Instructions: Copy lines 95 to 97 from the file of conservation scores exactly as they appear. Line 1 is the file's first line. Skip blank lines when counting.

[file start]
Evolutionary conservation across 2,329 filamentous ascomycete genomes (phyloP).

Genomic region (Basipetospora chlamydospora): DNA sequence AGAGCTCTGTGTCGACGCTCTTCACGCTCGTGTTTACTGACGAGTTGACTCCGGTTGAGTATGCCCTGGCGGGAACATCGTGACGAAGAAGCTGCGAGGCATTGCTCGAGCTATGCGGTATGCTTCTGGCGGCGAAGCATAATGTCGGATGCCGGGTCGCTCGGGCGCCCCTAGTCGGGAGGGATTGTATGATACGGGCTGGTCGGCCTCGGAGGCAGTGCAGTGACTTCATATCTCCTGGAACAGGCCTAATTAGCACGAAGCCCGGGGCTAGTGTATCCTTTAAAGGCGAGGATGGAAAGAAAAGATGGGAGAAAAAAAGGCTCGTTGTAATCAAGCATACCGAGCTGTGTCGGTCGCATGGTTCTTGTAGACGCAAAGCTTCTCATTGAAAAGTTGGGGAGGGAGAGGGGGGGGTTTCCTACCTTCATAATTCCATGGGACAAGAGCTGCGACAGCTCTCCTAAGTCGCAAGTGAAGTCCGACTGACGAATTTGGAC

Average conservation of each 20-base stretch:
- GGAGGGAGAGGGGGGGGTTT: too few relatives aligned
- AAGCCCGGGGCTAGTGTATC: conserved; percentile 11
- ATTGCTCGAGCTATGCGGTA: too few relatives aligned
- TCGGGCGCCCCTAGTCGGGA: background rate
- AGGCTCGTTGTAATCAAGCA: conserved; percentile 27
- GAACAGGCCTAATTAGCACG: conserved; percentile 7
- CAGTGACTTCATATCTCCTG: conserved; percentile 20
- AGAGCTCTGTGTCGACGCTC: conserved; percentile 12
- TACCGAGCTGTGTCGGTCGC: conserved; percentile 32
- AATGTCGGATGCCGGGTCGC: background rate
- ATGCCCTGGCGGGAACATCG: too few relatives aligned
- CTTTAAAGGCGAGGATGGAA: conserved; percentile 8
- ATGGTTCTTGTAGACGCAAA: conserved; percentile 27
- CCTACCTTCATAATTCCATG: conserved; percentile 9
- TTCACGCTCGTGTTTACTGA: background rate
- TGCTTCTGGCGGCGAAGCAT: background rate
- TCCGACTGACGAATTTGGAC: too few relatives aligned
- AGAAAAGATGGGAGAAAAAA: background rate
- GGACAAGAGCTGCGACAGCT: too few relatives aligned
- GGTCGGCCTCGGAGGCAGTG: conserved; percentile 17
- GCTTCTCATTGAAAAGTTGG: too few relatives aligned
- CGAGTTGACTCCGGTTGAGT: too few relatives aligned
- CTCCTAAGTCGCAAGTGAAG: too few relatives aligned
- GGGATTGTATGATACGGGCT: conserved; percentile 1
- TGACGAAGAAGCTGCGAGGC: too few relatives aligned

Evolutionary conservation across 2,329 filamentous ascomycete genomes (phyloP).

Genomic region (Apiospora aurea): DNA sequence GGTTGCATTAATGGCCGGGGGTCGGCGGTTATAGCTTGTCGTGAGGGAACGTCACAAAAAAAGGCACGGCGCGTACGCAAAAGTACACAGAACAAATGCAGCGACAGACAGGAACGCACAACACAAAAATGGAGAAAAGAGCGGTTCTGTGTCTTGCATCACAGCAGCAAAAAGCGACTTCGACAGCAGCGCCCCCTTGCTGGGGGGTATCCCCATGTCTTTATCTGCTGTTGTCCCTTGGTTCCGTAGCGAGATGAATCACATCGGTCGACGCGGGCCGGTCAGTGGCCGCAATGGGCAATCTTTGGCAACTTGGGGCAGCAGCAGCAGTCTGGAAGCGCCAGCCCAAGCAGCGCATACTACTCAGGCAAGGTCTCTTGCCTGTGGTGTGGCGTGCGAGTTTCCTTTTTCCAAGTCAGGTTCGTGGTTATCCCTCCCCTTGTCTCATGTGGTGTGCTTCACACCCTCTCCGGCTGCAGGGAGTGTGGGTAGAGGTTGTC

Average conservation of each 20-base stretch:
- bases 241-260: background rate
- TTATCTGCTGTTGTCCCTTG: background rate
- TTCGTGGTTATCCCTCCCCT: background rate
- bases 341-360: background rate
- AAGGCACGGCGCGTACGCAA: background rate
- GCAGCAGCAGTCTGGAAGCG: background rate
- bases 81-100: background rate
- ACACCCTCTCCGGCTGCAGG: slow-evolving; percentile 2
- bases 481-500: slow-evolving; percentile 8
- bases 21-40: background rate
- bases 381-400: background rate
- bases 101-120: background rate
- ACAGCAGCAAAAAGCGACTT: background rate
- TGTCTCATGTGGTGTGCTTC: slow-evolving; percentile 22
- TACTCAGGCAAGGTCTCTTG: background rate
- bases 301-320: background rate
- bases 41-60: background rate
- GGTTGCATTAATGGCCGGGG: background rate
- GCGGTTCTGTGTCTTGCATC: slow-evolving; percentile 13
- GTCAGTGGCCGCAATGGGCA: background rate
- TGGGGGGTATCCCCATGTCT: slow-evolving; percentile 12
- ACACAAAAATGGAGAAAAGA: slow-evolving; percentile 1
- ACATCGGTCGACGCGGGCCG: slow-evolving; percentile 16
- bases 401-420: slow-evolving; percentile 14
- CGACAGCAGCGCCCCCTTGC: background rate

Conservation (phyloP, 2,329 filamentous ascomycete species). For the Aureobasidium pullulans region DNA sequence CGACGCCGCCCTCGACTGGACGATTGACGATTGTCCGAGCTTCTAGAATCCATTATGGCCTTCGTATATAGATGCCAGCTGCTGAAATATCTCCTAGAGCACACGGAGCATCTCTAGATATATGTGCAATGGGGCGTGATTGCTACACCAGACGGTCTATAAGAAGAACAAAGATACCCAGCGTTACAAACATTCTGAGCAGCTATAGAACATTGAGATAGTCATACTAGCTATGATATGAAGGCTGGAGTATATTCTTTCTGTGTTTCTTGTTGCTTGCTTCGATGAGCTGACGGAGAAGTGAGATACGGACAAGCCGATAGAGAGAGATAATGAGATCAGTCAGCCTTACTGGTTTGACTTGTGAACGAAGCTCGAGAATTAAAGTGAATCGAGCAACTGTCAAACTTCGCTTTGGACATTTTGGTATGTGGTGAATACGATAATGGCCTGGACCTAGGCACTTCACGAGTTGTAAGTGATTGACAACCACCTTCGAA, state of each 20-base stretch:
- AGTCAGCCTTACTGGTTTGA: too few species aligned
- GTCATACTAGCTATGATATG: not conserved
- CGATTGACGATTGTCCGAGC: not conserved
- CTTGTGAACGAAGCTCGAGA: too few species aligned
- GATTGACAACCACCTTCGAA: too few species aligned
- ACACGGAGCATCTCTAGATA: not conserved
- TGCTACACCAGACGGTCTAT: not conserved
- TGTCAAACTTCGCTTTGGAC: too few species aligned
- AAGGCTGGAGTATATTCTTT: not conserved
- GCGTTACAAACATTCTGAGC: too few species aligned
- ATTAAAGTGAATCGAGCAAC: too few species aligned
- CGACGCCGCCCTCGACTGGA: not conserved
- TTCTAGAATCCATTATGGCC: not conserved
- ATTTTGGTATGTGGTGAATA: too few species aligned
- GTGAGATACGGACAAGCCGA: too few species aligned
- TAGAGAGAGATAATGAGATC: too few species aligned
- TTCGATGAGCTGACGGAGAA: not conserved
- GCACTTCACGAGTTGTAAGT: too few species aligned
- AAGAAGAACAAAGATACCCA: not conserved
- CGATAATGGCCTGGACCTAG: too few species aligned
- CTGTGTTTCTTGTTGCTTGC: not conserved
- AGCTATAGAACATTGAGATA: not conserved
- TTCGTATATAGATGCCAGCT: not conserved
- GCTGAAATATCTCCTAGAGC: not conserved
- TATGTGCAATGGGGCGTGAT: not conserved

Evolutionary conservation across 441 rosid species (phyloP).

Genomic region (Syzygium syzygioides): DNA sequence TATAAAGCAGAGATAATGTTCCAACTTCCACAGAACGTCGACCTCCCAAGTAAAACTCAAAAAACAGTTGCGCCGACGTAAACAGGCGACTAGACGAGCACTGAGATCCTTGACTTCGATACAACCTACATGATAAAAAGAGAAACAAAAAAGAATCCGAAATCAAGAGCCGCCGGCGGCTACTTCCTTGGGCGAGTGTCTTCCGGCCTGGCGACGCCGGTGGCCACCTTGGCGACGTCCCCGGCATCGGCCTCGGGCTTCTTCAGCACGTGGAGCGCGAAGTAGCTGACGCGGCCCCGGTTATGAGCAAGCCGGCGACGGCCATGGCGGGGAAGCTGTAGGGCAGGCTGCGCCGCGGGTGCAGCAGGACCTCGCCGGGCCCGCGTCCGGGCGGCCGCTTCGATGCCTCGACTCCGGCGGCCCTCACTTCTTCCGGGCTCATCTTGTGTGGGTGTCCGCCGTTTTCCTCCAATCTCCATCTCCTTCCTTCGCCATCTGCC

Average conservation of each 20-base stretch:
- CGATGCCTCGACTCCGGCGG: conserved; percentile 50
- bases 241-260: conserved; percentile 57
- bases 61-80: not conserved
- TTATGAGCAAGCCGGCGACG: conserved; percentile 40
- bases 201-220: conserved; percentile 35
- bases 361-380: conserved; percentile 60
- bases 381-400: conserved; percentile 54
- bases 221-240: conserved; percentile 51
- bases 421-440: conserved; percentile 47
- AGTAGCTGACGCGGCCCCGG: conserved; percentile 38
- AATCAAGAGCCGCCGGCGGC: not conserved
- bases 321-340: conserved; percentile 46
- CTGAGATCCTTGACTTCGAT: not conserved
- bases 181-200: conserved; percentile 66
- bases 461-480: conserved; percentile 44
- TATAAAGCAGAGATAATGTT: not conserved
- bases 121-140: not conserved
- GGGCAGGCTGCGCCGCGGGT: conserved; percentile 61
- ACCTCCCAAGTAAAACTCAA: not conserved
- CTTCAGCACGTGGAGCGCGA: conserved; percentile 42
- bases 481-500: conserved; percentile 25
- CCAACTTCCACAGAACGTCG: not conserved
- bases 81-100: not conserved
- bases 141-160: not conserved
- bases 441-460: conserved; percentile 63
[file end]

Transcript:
- AGTAGCTGACGCGGCCCCGG: conserved; percentile 38
- AATCAAGAGCCGCCGGCGGC: not conserved
- bases 321-340: conserved; percentile 46